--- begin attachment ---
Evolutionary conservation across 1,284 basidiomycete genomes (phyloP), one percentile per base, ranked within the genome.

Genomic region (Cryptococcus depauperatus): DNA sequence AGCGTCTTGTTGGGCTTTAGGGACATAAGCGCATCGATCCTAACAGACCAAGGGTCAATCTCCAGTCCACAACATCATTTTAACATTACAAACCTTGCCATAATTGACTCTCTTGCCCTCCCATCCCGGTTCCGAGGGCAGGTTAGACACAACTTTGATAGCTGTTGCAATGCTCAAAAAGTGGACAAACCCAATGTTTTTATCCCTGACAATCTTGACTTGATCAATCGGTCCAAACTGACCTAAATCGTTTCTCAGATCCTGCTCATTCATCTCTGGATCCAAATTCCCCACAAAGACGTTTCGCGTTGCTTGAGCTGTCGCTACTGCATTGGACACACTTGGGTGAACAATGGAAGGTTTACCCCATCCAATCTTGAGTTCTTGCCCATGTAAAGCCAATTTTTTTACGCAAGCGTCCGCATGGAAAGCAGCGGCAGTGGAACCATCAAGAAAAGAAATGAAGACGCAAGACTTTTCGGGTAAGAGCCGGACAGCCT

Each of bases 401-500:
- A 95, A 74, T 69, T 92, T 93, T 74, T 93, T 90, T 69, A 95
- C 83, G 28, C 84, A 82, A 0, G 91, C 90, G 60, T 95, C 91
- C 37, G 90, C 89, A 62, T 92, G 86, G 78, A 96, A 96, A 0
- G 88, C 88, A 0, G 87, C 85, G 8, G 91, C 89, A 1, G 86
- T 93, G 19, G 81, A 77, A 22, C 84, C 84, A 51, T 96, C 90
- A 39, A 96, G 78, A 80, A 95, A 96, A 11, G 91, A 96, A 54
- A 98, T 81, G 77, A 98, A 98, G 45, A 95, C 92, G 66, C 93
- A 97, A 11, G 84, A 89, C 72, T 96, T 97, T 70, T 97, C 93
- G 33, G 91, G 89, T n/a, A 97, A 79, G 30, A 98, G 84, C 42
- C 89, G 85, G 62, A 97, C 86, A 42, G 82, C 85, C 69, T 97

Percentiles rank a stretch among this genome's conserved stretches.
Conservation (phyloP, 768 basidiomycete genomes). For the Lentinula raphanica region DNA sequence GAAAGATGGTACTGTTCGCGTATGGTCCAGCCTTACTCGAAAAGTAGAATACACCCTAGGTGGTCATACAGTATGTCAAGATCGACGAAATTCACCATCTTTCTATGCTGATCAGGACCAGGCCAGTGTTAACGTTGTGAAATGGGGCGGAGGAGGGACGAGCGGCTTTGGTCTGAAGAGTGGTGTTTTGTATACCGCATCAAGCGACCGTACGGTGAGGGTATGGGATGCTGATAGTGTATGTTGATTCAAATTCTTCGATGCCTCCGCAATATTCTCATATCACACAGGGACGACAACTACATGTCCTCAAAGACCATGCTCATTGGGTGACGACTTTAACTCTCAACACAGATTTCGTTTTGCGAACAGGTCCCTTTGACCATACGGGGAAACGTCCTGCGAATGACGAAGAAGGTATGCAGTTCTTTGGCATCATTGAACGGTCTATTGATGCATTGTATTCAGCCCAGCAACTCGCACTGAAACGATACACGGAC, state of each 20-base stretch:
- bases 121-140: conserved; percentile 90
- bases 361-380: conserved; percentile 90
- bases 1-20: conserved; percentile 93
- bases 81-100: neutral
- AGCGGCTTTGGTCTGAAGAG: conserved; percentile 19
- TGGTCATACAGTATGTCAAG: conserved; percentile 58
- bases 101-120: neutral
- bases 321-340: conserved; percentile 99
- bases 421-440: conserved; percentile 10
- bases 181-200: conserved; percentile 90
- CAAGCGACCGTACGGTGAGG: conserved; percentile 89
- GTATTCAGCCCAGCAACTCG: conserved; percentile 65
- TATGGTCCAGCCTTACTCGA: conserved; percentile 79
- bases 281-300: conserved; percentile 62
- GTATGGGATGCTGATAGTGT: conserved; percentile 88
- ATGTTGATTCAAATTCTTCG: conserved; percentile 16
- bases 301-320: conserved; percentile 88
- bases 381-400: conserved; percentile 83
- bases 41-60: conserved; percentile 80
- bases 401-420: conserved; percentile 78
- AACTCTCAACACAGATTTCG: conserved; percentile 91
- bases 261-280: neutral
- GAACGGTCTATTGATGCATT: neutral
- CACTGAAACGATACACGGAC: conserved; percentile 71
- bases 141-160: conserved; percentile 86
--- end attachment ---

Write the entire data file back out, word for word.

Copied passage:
Evolutionary conservation across 1,284 basidiomycete genomes (phyloP), one percentile per base, ranked within the genome.

Genomic region (Cryptococcus depauperatus): DNA sequence AGCGTCTTGTTGGGCTTTAGGGACATAAGCGCATCGATCCTAACAGACCAAGGGTCAATCTCCAGTCCACAACATCATTTTAACATTACAAACCTTGCCATAATTGACTCTCTTGCCCTCCCATCCCGGTTCCGAGGGCAGGTTAGACACAACTTTGATAGCTGTTGCAATGCTCAAAAAGTGGACAAACCCAATGTTTTTATCCCTGACAATCTTGACTTGATCAATCGGTCCAAACTGACCTAAATCGTTTCTCAGATCCTGCTCATTCATCTCTGGATCCAAATTCCCCACAAAGACGTTTCGCGTTGCTTGAGCTGTCGCTACTGCATTGGACACACTTGGGTGAACAATGGAAGGTTTACCCCATCCAATCTTGAGTTCTTGCCCATGTAAAGCCAATTTTTTTACGCAAGCGTCCGCATGGAAAGCAGCGGCAGTGGAACCATCAAGAAAAGAAATGAAGACGCAAGACTTTTCGGGTAAGAGCCGGACAGCCT

Each of bases 401-500:
- A 95, A 74, T 69, T 92, T 93, T 74, T 93, T 90, T 69, A 95
- C 83, G 28, C 84, A 82, A 0, G 91, C 90, G 60, T 95, C 91
- C 37, G 90, C 89, A 62, T 92, G 86, G 78, A 96, A 96, A 0
- G 88, C 88, A 0, G 87, C 85, G 8, G 91, C 89, A 1, G 86
- T 93, G 19, G 81, A 77, A 22, C 84, C 84, A 51, T 96, C 90
- A 39, A 96, G 78, A 80, A 95, A 96, A 11, G 91, A 96, A 54
- A 98, T 81, G 77, A 98, A 98, G 45, A 95, C 92, G 66, C 93
- A 97, A 11, G 84, A 89, C 72, T 96, T 97, T 70, T 97, C 93
- G 33, G 91, G 89, T n/a, A 97, A 79, G 30, A 98, G 84, C 42
- C 89, G 85, G 62, A 97, C 86, A 42, G 82, C 85, C 69, T 97

Percentiles rank a stretch among this genome's conserved stretches.
Conservation (phyloP, 768 basidiomycete genomes). For the Lentinula raphanica region DNA sequence GAAAGATGGTACTGTTCGCGTATGGTCCAGCCTTACTCGAAAAGTAGAATACACCCTAGGTGGTCATACAGTATGTCAAGATCGACGAAATTCACCATCTTTCTATGCTGATCAGGACCAGGCCAGTGTTAACGTTGTGAAATGGGGCGGAGGAGGGACGAGCGGCTTTGGTCTGAAGAGTGGTGTTTTGTATACCGCATCAAGCGACCGTACGGTGAGGGTATGGGATGCTGATAGTGTATGTTGATTCAAATTCTTCGATGCCTCCGCAATATTCTCATATCACACAGGGACGACAACTACATGTCCTCAAAGACCATGCTCATTGGGTGACGACTTTAACTCTCAACACAGATTTCGTTTTGCGAACAGGTCCCTTTGACCATACGGGGAAACGTCCTGCGAATGACGAAGAAGGTATGCAGTTCTTTGGCATCATTGAACGGTCTATTGATGCATTGTATTCAGCCCAGCAACTCGCACTGAAACGATACACGGAC, state of each 20-base stretch:
- bases 121-140: conserved; percentile 90
- bases 361-380: conserved; percentile 90
- bases 1-20: conserved; percentile 93
- bases 81-100: neutral
- AGCGGCTTTGGTCTGAAGAG: conserved; percentile 19
- TGGTCATACAGTATGTCAAG: conserved; percentile 58
- bases 101-120: neutral
- bases 321-340: conserved; percentile 99
- bases 421-440: conserved; percentile 10
- bases 181-200: conserved; percentile 90
- CAAGCGACCGTACGGTGAGG: conserved; percentile 89
- GTATTCAGCCCAGCAACTCG: conserved; percentile 65
- TATGGTCCAGCCTTACTCGA: conserved; percentile 79
- bases 281-300: conserved; percentile 62
- GTATGGGATGCTGATAGTGT: conserved; percentile 88
- ATGTTGATTCAAATTCTTCG: conserved; percentile 16
- bases 301-320: conserved; percentile 88
- bases 381-400: conserved; percentile 83
- bases 41-60: conserved; percentile 80
- bases 401-420: conserved; percentile 78
- AACTCTCAACACAGATTTCG: conserved; percentile 91
- bases 261-280: neutral
- GAACGGTCTATTGATGCATT: neutral
- CACTGAAACGATACACGGAC: conserved; percentile 71
- bases 141-160: conserved; percentile 86